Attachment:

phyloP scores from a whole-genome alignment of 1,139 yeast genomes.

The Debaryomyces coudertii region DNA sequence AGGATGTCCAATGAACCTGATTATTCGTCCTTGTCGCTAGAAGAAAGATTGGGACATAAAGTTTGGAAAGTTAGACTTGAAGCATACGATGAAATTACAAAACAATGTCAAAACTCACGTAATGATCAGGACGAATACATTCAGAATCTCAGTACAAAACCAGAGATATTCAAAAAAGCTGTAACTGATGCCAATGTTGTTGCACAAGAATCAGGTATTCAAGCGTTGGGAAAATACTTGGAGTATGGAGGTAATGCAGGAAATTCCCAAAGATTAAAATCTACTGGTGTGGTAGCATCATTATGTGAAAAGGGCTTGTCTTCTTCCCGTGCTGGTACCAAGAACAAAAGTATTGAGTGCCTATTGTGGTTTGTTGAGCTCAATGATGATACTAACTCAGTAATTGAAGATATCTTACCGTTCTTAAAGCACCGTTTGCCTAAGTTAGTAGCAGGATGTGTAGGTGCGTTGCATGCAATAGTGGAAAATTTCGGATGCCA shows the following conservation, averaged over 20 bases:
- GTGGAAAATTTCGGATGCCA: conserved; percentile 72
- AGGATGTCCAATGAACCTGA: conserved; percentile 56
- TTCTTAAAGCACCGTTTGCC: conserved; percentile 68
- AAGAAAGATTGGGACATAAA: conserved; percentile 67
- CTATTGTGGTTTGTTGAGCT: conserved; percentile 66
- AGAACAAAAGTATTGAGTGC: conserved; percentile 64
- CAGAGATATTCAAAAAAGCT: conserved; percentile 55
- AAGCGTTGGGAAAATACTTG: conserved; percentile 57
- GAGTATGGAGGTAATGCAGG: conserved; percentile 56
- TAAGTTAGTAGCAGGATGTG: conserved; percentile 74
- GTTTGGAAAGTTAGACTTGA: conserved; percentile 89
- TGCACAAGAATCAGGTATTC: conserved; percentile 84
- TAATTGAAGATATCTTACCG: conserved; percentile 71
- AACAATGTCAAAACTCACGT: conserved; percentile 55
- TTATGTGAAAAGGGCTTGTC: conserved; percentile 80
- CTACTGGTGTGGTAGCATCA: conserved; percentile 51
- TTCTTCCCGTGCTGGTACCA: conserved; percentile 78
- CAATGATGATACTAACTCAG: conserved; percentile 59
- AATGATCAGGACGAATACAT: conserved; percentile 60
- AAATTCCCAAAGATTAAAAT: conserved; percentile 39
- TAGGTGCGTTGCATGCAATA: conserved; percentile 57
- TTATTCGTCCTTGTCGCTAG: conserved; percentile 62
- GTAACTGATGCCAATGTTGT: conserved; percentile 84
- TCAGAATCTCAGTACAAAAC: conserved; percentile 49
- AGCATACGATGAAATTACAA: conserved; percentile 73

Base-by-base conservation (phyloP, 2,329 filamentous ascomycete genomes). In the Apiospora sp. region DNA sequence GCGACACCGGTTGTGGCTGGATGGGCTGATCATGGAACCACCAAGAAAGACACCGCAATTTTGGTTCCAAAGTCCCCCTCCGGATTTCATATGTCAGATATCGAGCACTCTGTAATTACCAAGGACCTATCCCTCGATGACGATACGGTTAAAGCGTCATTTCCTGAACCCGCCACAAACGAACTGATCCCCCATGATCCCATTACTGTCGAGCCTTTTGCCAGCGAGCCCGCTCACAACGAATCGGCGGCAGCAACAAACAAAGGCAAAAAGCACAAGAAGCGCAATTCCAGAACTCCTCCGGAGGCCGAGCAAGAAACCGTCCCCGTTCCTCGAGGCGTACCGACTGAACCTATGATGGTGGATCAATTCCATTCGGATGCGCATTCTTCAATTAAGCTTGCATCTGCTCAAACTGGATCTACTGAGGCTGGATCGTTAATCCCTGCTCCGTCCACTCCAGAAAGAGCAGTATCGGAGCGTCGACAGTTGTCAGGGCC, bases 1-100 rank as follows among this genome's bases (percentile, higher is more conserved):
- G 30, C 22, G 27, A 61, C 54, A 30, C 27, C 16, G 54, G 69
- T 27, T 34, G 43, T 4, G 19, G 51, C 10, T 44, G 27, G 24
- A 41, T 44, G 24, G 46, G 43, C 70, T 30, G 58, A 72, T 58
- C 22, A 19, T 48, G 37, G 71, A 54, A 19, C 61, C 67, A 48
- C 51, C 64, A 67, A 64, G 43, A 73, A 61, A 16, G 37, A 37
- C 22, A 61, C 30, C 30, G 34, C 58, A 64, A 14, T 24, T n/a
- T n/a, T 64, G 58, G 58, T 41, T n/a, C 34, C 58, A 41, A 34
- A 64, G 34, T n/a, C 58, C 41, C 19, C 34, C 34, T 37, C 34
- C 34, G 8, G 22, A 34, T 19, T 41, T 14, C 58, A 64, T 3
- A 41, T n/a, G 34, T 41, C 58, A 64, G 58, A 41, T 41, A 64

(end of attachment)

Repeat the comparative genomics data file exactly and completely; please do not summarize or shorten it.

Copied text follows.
phyloP scores from a whole-genome alignment of 1,139 yeast genomes.

The Debaryomyces coudertii region DNA sequence AGGATGTCCAATGAACCTGATTATTCGTCCTTGTCGCTAGAAGAAAGATTGGGACATAAAGTTTGGAAAGTTAGACTTGAAGCATACGATGAAATTACAAAACAATGTCAAAACTCACGTAATGATCAGGACGAATACATTCAGAATCTCAGTACAAAACCAGAGATATTCAAAAAAGCTGTAACTGATGCCAATGTTGTTGCACAAGAATCAGGTATTCAAGCGTTGGGAAAATACTTGGAGTATGGAGGTAATGCAGGAAATTCCCAAAGATTAAAATCTACTGGTGTGGTAGCATCATTATGTGAAAAGGGCTTGTCTTCTTCCCGTGCTGGTACCAAGAACAAAAGTATTGAGTGCCTATTGTGGTTTGTTGAGCTCAATGATGATACTAACTCAGTAATTGAAGATATCTTACCGTTCTTAAAGCACCGTTTGCCTAAGTTAGTAGCAGGATGTGTAGGTGCGTTGCATGCAATAGTGGAAAATTTCGGATGCCA shows the following conservation, averaged over 20 bases:
- GTGGAAAATTTCGGATGCCA: conserved; percentile 72
- AGGATGTCCAATGAACCTGA: conserved; percentile 56
- TTCTTAAAGCACCGTTTGCC: conserved; percentile 68
- AAGAAAGATTGGGACATAAA: conserved; percentile 67
- CTATTGTGGTTTGTTGAGCT: conserved; percentile 66
- AGAACAAAAGTATTGAGTGC: conserved; percentile 64
- CAGAGATATTCAAAAAAGCT: conserved; percentile 55
- AAGCGTTGGGAAAATACTTG: conserved; percentile 57
- GAGTATGGAGGTAATGCAGG: conserved; percentile 56
- TAAGTTAGTAGCAGGATGTG: conserved; percentile 74
- GTTTGGAAAGTTAGACTTGA: conserved; percentile 89
- TGCACAAGAATCAGGTATTC: conserved; percentile 84
- TAATTGAAGATATCTTACCG: conserved; percentile 71
- AACAATGTCAAAACTCACGT: conserved; percentile 55
- TTATGTGAAAAGGGCTTGTC: conserved; percentile 80
- CTACTGGTGTGGTAGCATCA: conserved; percentile 51
- TTCTTCCCGTGCTGGTACCA: conserved; percentile 78
- CAATGATGATACTAACTCAG: conserved; percentile 59
- AATGATCAGGACGAATACAT: conserved; percentile 60
- AAATTCCCAAAGATTAAAAT: conserved; percentile 39
- TAGGTGCGTTGCATGCAATA: conserved; percentile 57
- TTATTCGTCCTTGTCGCTAG: conserved; percentile 62
- GTAACTGATGCCAATGTTGT: conserved; percentile 84
- TCAGAATCTCAGTACAAAAC: conserved; percentile 49
- AGCATACGATGAAATTACAA: conserved; percentile 73

Base-by-base conservation (phyloP, 2,329 filamentous ascomycete genomes). In the Apiospora sp. region DNA sequence GCGACACCGGTTGTGGCTGGATGGGCTGATCATGGAACCACCAAGAAAGACACCGCAATTTTGGTTCCAAAGTCCCCCTCCGGATTTCATATGTCAGATATCGAGCACTCTGTAATTACCAAGGACCTATCCCTCGATGACGATACGGTTAAAGCGTCATTTCCTGAACCCGCCACAAACGAACTGATCCCCCATGATCCCATTACTGTCGAGCCTTTTGCCAGCGAGCCCGCTCACAACGAATCGGCGGCAGCAACAAACAAAGGCAAAAAGCACAAGAAGCGCAATTCCAGAACTCCTCCGGAGGCCGAGCAAGAAACCGTCCCCGTTCCTCGAGGCGTACCGACTGAACCTATGATGGTGGATCAATTCCATTCGGATGCGCATTCTTCAATTAAGCTTGCATCTGCTCAAACTGGATCTACTGAGGCTGGATCGTTAATCCCTGCTCCGTCCACTCCAGAAAGAGCAGTATCGGAGCGTCGACAGTTGTCAGGGCC, bases 1-100 rank as follows among this genome's bases (percentile, higher is more conserved):
- G 30, C 22, G 27, A 61, C 54, A 30, C 27, C 16, G 54, G 69
- T 27, T 34, G 43, T 4, G 19, G 51, C 10, T 44, G 27, G 24
- A 41, T 44, G 24, G 46, G 43, C 70, T 30, G 58, A 72, T 58
- C 22, A 19, T 48, G 37, G 71, A 54, A 19, C 61, C 67, A 48
- C 51, C 64, A 67, A 64, G 43, A 73, A 61, A 16, G 37, A 37
- C 22, A 61, C 30, C 30, G 34, C 58, A 64, A 14, T 24, T n/a
- T n/a, T 64, G 58, G 58, T 41, T n/a, C 34, C 58, A 41, A 34
- A 64, G 34, T n/a, C 58, C 41, C 19, C 34, C 34, T 37, C 34
- C 34, G 8, G 22, A 34, T 19, T 41, T 14, C 58, A 64, T 3
- A 41, T n/a, G 34, T 41, C 58, A 64, G 58, A 41, T 41, A 64